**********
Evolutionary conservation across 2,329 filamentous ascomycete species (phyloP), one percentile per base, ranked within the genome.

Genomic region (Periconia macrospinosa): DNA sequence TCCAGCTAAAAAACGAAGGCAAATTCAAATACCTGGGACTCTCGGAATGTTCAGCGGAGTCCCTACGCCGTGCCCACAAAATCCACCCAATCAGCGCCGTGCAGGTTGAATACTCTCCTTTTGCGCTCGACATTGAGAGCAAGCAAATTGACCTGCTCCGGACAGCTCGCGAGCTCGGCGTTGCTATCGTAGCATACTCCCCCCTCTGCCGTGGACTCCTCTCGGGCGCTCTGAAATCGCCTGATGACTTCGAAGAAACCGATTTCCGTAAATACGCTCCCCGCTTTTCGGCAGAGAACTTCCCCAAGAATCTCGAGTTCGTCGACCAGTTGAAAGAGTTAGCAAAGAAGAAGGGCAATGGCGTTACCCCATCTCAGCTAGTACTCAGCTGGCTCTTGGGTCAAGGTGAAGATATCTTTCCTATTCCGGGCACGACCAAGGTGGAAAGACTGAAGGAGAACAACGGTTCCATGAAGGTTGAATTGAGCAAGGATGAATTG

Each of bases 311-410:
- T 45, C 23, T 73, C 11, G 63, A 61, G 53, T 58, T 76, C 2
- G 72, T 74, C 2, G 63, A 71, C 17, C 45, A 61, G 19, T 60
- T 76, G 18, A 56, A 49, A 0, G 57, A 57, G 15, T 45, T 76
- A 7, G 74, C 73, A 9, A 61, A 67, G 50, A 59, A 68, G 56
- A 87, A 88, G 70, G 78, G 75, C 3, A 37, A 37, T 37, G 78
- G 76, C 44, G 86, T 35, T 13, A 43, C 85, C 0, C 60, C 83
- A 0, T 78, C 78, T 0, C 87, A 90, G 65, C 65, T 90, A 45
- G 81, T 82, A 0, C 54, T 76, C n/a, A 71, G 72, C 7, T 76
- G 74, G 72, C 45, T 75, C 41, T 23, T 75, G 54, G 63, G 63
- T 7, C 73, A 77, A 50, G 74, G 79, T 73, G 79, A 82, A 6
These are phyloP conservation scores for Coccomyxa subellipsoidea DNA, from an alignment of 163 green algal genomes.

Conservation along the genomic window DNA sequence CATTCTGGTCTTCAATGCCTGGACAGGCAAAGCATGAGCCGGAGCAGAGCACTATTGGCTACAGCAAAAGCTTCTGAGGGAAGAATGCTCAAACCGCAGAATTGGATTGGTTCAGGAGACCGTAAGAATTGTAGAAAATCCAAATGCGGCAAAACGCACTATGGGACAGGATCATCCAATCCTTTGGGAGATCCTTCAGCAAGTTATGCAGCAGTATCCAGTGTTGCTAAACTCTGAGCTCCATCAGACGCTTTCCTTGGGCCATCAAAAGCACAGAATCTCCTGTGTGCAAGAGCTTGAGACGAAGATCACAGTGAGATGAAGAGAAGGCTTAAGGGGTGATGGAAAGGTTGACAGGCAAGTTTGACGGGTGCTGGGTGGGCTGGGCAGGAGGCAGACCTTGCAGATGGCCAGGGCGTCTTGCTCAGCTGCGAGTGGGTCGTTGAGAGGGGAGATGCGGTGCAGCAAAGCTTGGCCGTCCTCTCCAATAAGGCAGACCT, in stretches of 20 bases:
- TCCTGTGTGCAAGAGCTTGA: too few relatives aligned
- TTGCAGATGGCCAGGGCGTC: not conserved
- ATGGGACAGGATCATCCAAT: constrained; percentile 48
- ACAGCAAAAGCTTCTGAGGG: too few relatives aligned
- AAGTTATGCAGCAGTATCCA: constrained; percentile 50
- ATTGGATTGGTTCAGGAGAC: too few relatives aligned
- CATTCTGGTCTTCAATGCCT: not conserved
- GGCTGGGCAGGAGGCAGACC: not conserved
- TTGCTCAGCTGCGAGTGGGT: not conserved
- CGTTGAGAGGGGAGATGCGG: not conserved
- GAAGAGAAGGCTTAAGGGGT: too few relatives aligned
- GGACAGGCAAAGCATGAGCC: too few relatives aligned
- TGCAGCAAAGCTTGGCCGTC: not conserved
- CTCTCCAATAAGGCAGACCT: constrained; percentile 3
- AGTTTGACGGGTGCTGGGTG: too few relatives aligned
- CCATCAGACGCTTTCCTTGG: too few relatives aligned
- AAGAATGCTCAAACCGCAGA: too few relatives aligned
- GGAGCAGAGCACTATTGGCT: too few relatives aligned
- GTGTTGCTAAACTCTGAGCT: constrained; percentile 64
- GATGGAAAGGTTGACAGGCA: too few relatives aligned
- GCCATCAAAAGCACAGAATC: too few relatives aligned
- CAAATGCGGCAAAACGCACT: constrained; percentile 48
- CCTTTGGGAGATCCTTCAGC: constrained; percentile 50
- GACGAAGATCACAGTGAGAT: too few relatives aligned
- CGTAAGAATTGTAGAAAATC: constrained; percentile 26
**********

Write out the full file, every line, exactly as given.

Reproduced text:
Evolutionary conservation across 2,329 filamentous ascomycete species (phyloP), one percentile per base, ranked within the genome.

Genomic region (Periconia macrospinosa): DNA sequence TCCAGCTAAAAAACGAAGGCAAATTCAAATACCTGGGACTCTCGGAATGTTCAGCGGAGTCCCTACGCCGTGCCCACAAAATCCACCCAATCAGCGCCGTGCAGGTTGAATACTCTCCTTTTGCGCTCGACATTGAGAGCAAGCAAATTGACCTGCTCCGGACAGCTCGCGAGCTCGGCGTTGCTATCGTAGCATACTCCCCCCTCTGCCGTGGACTCCTCTCGGGCGCTCTGAAATCGCCTGATGACTTCGAAGAAACCGATTTCCGTAAATACGCTCCCCGCTTTTCGGCAGAGAACTTCCCCAAGAATCTCGAGTTCGTCGACCAGTTGAAAGAGTTAGCAAAGAAGAAGGGCAATGGCGTTACCCCATCTCAGCTAGTACTCAGCTGGCTCTTGGGTCAAGGTGAAGATATCTTTCCTATTCCGGGCACGACCAAGGTGGAAAGACTGAAGGAGAACAACGGTTCCATGAAGGTTGAATTGAGCAAGGATGAATTG

Each of bases 311-410:
- T 45, C 23, T 73, C 11, G 63, A 61, G 53, T 58, T 76, C 2
- G 72, T 74, C 2, G 63, A 71, C 17, C 45, A 61, G 19, T 60
- T 76, G 18, A 56, A 49, A 0, G 57, A 57, G 15, T 45, T 76
- A 7, G 74, C 73, A 9, A 61, A 67, G 50, A 59, A 68, G 56
- A 87, A 88, G 70, G 78, G 75, C 3, A 37, A 37, T 37, G 78
- G 76, C 44, G 86, T 35, T 13, A 43, C 85, C 0, C 60, C 83
- A 0, T 78, C 78, T 0, C 87, A 90, G 65, C 65, T 90, A 45
- G 81, T 82, A 0, C 54, T 76, C n/a, A 71, G 72, C 7, T 76
- G 74, G 72, C 45, T 75, C 41, T 23, T 75, G 54, G 63, G 63
- T 7, C 73, A 77, A 50, G 74, G 79, T 73, G 79, A 82, A 6
These are phyloP conservation scores for Coccomyxa subellipsoidea DNA, from an alignment of 163 green algal genomes.

Conservation along the genomic window DNA sequence CATTCTGGTCTTCAATGCCTGGACAGGCAAAGCATGAGCCGGAGCAGAGCACTATTGGCTACAGCAAAAGCTTCTGAGGGAAGAATGCTCAAACCGCAGAATTGGATTGGTTCAGGAGACCGTAAGAATTGTAGAAAATCCAAATGCGGCAAAACGCACTATGGGACAGGATCATCCAATCCTTTGGGAGATCCTTCAGCAAGTTATGCAGCAGTATCCAGTGTTGCTAAACTCTGAGCTCCATCAGACGCTTTCCTTGGGCCATCAAAAGCACAGAATCTCCTGTGTGCAAGAGCTTGAGACGAAGATCACAGTGAGATGAAGAGAAGGCTTAAGGGGTGATGGAAAGGTTGACAGGCAAGTTTGACGGGTGCTGGGTGGGCTGGGCAGGAGGCAGACCTTGCAGATGGCCAGGGCGTCTTGCTCAGCTGCGAGTGGGTCGTTGAGAGGGGAGATGCGGTGCAGCAAAGCTTGGCCGTCCTCTCCAATAAGGCAGACCT, in stretches of 20 bases:
- TCCTGTGTGCAAGAGCTTGA: too few relatives aligned
- TTGCAGATGGCCAGGGCGTC: not conserved
- ATGGGACAGGATCATCCAAT: constrained; percentile 48
- ACAGCAAAAGCTTCTGAGGG: too few relatives aligned
- AAGTTATGCAGCAGTATCCA: constrained; percentile 50
- ATTGGATTGGTTCAGGAGAC: too few relatives aligned
- CATTCTGGTCTTCAATGCCT: not conserved
- GGCTGGGCAGGAGGCAGACC: not conserved
- TTGCTCAGCTGCGAGTGGGT: not conserved
- CGTTGAGAGGGGAGATGCGG: not conserved
- GAAGAGAAGGCTTAAGGGGT: too few relatives aligned
- GGACAGGCAAAGCATGAGCC: too few relatives aligned
- TGCAGCAAAGCTTGGCCGTC: not conserved
- CTCTCCAATAAGGCAGACCT: constrained; percentile 3
- AGTTTGACGGGTGCTGGGTG: too few relatives aligned
- CCATCAGACGCTTTCCTTGG: too few relatives aligned
- AAGAATGCTCAAACCGCAGA: too few relatives aligned
- GGAGCAGAGCACTATTGGCT: too few relatives aligned
- GTGTTGCTAAACTCTGAGCT: constrained; percentile 64
- GATGGAAAGGTTGACAGGCA: too few relatives aligned
- GCCATCAAAAGCACAGAATC: too few relatives aligned
- CAAATGCGGCAAAACGCACT: constrained; percentile 48
- CCTTTGGGAGATCCTTCAGC: constrained; percentile 50
- GACGAAGATCACAGTGAGAT: too few relatives aligned
- CGTAAGAATTGTAGAAAATC: constrained; percentile 26